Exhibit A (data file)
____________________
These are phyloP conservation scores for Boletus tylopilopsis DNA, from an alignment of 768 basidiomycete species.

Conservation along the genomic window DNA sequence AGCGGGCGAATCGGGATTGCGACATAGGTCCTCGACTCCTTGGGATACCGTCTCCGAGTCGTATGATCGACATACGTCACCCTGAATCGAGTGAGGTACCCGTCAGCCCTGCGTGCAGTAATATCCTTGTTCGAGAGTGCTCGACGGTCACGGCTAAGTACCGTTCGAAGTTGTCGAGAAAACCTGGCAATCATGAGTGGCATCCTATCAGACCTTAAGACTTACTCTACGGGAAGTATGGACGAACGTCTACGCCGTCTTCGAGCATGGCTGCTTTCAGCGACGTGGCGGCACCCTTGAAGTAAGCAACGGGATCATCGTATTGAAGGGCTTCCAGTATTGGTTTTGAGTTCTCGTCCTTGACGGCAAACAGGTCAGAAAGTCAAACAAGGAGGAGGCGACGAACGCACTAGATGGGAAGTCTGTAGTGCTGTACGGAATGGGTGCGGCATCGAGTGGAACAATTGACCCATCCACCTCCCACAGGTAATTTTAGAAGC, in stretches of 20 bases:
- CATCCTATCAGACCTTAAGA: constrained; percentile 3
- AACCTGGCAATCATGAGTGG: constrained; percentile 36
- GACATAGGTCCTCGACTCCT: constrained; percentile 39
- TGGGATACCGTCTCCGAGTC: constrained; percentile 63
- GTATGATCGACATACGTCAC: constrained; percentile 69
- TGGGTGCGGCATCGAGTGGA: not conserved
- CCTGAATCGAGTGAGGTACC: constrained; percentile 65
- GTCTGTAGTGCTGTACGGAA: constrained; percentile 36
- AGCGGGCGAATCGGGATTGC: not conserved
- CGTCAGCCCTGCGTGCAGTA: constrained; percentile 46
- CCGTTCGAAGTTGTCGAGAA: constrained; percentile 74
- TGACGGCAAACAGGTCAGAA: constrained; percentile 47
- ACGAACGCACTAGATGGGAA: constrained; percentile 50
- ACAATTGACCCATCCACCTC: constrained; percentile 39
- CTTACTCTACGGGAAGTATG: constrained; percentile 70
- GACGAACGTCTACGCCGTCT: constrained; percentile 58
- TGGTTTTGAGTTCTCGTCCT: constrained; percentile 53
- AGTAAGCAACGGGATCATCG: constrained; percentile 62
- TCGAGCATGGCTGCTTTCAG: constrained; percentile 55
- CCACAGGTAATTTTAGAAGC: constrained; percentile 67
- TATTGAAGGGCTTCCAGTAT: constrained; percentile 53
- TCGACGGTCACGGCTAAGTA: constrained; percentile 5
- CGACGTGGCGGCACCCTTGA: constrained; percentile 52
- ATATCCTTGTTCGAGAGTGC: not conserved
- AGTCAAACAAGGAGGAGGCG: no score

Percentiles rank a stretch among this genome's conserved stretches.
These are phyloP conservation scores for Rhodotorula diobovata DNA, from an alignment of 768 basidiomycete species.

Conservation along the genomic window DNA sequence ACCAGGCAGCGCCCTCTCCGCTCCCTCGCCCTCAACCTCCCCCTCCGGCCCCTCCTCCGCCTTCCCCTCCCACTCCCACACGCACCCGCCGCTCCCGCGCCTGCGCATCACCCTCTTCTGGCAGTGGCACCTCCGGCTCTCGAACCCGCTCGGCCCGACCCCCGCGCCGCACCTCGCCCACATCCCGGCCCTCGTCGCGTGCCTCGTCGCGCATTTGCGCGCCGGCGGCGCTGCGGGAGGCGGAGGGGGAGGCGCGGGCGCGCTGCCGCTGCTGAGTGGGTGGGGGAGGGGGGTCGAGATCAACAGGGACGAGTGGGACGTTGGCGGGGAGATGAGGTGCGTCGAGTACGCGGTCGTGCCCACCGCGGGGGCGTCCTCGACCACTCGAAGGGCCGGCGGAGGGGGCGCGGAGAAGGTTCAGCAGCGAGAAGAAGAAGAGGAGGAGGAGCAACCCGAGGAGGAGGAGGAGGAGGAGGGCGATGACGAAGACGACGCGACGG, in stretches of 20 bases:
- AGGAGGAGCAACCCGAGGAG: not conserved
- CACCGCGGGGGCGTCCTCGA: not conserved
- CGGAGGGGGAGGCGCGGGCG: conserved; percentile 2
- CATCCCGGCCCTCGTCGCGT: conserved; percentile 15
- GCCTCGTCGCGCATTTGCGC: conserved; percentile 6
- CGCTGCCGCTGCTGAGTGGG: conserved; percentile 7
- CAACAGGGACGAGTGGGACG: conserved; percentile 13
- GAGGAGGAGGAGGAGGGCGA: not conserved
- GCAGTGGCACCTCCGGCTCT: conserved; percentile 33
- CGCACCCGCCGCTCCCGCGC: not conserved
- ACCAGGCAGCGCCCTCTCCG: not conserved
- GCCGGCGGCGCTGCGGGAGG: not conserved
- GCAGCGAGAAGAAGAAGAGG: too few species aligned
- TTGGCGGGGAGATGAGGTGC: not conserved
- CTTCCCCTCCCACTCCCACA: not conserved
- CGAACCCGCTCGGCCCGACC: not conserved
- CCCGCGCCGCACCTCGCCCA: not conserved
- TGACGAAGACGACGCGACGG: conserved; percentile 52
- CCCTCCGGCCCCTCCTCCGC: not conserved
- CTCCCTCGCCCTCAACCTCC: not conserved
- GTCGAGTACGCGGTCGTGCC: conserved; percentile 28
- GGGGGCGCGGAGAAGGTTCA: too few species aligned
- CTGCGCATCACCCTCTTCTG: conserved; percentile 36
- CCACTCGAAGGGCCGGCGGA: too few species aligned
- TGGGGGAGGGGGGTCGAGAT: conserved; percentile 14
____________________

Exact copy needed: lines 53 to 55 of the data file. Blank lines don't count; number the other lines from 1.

- CTGCGCATCACCCTCTTCTG: conserved; percentile 36
- CCACTCGAAGGGCCGGCGGA: too few species aligned
- TGGGGGAGGGGGGTCGAGAT: conserved; percentile 14